In his recent book, Griftopia, Matt Taibbi offers up a compelling example of Conyers' worst fears realized: the private takeover of Chicago's municipal parking meters. Presented to the Chicago City Council with the aim of forcing them into a hasty decision, with the urgency of the financial crisis as a whip, Chicago ceded control of their parking meters to a private concern put together by Morgan Stanley's infrastructure fund that eventually ended up in the hands of foreign investors.

As someone like Carl Levin might point out, the people of Chicago were stuck with a "shitty deal":

To start with something simple, it changed some basic traditions of local Chicago politics. Aldermen who used to have the power to close streets for fairs and festivals or change meter schedules now cannot -- or if they do, they have to compensate Chicago Parking Meters LLC for its loss of revenue.

So, for example, when the new ownership told Alderman Scott Waguespack that it wanted to change the meter schedule from 9 a.m. to 6 p.m. Monday through Saturday to 8 a.m. to 9 p.m. seven days a week, the alderman balked and said he'd rather keep the old schedule, at least for 270 of his meters. Chicago Parking Meters then informed him that if he wanted to do that, he would have to pay the company $608,000 over three years.

The bigger problem was that Chicago sold out way too cheap. Daley and Co. got roughly $1.2 billion for seventy-five years' worth of revenue from 36,000 parking meters. But by hook or crook various aldermen began to find out that Daley had vastly undervalued the meter revenue.

When Waguespack did the math on that $608,000 he was going to be charged, he discovered that the company valued the meters at about 39¢ an hour, which for 36,000 meters works out to $66 million a year, or about $5 billion over the life of the contract.

"When it comes to finding a figure for the citizens of Chicago, they say the meters are worth $1.16 billion," Waguespack said shortly after the deal. "But when it comes to finding a figure to cover Morgan Stanley, they say they're worth, what, $5 billion? Who are they looking out for, the residents or Morgan Stanley?"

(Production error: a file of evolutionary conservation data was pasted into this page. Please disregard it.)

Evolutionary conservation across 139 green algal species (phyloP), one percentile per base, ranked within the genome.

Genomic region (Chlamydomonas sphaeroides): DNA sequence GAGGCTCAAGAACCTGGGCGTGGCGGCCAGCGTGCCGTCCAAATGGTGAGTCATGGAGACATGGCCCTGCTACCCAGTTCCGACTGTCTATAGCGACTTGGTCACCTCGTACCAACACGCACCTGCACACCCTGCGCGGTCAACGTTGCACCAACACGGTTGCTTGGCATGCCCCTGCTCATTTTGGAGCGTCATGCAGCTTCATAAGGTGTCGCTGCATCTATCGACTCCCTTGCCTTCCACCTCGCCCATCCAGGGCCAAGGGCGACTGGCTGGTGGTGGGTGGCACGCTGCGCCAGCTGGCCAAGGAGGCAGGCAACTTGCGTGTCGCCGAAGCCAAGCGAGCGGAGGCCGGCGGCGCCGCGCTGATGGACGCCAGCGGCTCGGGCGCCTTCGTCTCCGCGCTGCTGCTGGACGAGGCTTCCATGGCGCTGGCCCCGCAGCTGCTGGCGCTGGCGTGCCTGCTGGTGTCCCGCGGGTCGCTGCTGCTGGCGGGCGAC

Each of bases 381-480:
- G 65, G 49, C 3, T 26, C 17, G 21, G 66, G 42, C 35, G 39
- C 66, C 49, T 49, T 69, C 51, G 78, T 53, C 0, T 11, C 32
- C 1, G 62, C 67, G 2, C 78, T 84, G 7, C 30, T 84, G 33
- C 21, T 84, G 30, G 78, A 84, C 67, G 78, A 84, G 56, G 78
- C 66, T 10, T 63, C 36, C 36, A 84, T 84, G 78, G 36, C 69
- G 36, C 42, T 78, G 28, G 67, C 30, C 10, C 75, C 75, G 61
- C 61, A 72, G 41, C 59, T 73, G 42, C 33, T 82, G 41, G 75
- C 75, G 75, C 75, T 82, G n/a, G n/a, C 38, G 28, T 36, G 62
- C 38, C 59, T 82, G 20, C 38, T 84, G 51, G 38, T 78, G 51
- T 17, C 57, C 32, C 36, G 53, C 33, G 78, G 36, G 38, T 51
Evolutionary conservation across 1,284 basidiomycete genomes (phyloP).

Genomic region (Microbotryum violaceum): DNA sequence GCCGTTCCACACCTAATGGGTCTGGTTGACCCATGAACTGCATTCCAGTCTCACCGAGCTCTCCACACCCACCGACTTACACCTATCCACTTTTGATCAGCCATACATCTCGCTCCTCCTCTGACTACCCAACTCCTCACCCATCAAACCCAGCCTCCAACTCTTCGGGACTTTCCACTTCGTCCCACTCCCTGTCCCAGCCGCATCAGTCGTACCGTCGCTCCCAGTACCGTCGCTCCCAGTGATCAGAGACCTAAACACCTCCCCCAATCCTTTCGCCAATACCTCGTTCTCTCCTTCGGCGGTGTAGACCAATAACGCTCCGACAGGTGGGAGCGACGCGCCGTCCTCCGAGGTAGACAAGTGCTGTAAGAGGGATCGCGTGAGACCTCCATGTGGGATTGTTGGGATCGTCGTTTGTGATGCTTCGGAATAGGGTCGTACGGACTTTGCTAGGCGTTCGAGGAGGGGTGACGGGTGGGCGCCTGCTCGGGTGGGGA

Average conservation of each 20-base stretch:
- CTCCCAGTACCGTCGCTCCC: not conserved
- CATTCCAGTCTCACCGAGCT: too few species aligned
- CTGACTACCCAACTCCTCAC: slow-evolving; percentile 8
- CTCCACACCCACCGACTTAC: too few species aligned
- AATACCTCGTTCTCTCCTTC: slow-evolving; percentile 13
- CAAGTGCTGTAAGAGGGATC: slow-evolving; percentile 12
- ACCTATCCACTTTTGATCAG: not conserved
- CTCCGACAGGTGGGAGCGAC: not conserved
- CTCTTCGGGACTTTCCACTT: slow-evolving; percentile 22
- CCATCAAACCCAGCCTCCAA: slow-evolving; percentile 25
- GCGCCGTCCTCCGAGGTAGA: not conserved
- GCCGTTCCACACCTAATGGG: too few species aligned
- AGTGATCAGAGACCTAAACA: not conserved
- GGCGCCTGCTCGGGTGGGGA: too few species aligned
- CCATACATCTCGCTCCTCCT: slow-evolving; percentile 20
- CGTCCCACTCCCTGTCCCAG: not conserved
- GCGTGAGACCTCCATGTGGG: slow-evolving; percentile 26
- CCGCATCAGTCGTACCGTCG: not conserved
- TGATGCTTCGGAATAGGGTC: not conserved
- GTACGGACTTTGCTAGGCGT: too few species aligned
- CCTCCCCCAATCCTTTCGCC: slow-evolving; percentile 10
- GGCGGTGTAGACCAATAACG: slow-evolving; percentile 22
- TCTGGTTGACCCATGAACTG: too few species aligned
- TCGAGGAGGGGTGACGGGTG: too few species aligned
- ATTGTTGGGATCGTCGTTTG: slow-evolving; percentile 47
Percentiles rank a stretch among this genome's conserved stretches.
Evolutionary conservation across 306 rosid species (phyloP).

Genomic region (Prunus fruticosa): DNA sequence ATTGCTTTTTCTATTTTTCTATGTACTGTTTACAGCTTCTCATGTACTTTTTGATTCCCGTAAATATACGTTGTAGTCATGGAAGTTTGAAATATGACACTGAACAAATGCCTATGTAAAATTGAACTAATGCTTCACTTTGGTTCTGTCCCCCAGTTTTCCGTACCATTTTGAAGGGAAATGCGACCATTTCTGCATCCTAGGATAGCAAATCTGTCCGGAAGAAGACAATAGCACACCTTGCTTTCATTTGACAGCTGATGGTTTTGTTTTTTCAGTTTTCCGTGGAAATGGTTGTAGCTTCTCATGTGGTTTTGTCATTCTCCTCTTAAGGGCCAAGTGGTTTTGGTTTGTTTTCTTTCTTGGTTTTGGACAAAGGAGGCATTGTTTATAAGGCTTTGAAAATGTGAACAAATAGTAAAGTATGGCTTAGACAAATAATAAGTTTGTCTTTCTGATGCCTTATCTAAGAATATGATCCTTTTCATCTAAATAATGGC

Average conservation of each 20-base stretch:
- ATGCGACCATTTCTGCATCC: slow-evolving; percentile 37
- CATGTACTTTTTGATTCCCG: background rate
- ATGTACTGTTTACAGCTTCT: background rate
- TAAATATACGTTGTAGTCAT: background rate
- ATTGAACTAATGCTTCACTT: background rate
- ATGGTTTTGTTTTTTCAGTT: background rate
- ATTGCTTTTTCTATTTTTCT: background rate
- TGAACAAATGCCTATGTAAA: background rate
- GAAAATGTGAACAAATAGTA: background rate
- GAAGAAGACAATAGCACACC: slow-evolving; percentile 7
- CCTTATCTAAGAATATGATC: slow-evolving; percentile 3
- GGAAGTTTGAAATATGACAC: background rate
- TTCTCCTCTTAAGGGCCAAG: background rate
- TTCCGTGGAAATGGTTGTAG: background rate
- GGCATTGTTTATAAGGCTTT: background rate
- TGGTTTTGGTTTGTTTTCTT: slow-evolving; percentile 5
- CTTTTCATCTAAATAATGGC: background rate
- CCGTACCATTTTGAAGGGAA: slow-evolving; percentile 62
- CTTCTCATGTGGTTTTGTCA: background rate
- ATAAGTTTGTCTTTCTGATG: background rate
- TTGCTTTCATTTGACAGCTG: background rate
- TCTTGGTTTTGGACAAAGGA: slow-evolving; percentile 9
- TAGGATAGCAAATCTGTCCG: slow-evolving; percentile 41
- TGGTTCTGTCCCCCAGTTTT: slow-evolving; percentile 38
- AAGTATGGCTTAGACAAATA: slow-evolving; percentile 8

But the most obnoxious part of the deal is that the city is now forced to cede control of their streets to a virtually unaccountable private and at least partially foreign-owned company. Written into the original deal were drastic price increases. In Hairston's and Colon's neighborhoods, meter rates went from 25¢ an hour to $1.00 an hour the first year, and to $1.20 an hour the year after that. And again, the city has no power to close streets, remove or move meters, or really do anything without asking the permission of Chicago Parking Meters LLC.

Welcome to your future, people of Michigan (where the working class is already carrying the state's fiscal problems on their backs alone)! And while I'm sure the proponents of the bill will insist up and down that these extreme measures are meant to be temporary ones, God help you if you find yourself wanting to retrieve control of public sector assets from the folks that "bailed them out." While public contracts seem to be eminently violable, what typically happens when you act to undercut private sector profits is that you get the bejeezus sued out of you.

Beyond that, the removal of legally elected public officials in favor of unaccountable czar-types is probably the most radical part of the proposed measure. And, hey, speaking of "czars," here's Jim Newell with what would normally be, in some circles, a fairly obvious observation:

You hear Tea Party folks and Republicans in Congress complain about the White House's collection of "czars" -- appointees with actual departmental jobs who coordinate policy in certain sectors. Supposedly the czar system is an undemocratic way of rewarding cronies and bypassing congressional checks on power. But if that's a problem, and maybe it is, then new Republican Michigan Gov. Rick Snyder's bill for appointing "emergency financial managers" to reorganize the state's failing localities should be met with about 100 times more revulsion.

I'd wager that you won't hear a peep out of the "down with czars" set on this matter.